Does meditation leave you feeling bored and restless? Maybe you took it up so you could find a refreshing oasis in the midst of a too-stressful life — but it’s just not doing much for you. Sunada offers her perspectives on how to work through this all-too-common situation.
Most of us come to meditation with varying degrees of expectation that it’s supposed to make us feel good. And really, that’s a very normal human reaction. We seek out things that make us feel good, and lose interest in things that don’t. Even when we know intellectually that meditation is good for us and we want to keep at it, we get that irresistible urge to do something, ANYTHING other than sit there.
Even when we know intellectually that meditation is good for us and we want to keep doing it, we get that irresistible urge to do something, ANYTHING other than sit there.
Certainly a good place to start examining this issue is to take a closer look at the rest of your life. Like most of us, your days are probably pretty packed. How much have you gotten into the habit of filling up your time with things to do? Are you constantly multitasking throughout your day? Do you feel the need to fill every spare moment, including you leisure time, with tasks, projects, and doing, doing, doing? Are you constantly checking your email, phone messages, Facebook and Twitter? When we have a momentum of speediness in our life, it will inevitably carry over into our meditation. What can you do to slow that down a bit?
But I think another even more important place to look is around our views of meditation itself. I’d like to suggest that feel-good meditations aren’t really what we’re after. I think what we really want is not to feel held so captive by the ups and downs of our lives. To not get so blown off course when things get tough. More sturdiness and resilience.
Am I right? If so, I’m going to ask you a challenging question. Is boredom bad? Just because it’s uncomfortable, does that mean we should avoid it? What if we were to get to know boredom so well that we could prevent it from happening in the first place? Or knew how to deal with it confidently when it arrived?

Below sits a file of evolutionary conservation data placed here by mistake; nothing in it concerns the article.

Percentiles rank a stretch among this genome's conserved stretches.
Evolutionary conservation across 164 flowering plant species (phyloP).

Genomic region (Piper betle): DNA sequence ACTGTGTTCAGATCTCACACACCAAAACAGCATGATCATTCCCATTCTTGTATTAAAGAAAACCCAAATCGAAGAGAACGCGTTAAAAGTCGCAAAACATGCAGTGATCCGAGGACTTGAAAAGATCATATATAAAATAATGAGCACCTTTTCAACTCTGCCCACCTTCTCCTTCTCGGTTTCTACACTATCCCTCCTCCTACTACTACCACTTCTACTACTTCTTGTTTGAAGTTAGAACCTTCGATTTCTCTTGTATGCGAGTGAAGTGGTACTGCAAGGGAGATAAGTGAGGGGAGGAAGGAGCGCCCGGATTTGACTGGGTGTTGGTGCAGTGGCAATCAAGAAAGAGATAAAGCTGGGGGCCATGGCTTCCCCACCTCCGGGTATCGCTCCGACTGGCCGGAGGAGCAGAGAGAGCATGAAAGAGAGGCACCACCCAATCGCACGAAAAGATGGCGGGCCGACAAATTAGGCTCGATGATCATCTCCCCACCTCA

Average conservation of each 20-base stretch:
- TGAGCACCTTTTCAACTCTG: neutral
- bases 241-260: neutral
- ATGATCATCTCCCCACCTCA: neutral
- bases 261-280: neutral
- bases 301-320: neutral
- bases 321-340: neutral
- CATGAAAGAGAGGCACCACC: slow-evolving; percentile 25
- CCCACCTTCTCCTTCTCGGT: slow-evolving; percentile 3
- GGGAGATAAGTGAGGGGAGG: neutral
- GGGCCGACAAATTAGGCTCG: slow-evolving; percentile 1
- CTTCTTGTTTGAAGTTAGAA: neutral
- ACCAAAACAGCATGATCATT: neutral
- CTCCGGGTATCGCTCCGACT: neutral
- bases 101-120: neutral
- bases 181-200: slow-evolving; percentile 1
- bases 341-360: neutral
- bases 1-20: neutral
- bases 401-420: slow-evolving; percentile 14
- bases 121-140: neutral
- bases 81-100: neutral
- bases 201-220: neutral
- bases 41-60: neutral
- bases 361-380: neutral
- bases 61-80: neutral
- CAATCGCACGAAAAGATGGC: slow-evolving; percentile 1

The American Buddhist nun Pema Chodron suggests what this might be like in her book, The Wisdom of No Escape.
“There’s a common misunderstanding among all the human beings who have ever been born on the earth that the best way to live is to try to avoid pain and just try to get comfortable. You can see this even in insects and animals and birds. All of us are the same.
A much more interesting, kind, adventurous, and joyful approach to life is to begin to develop our curiosity, not caring whether the object of our inquisitiveness is bitter or sweet. To lead a life that goes beyond pettiness and prejudice and always wanting to make sure that everything turns out on our own terms, to lead a more passionate, full, and delightful life than that, we must realize that we can endure a lot of pain and pleasure for the sake of finding out who we are and what this world is, how we tick and how our world ticks, how the whole thing just is. If we’re committed to comfort at any cost, as soon as we come up against the least edge of pain, we’re going to run; we’ll never know what’s beyond that particular barrier or fearful thing.”1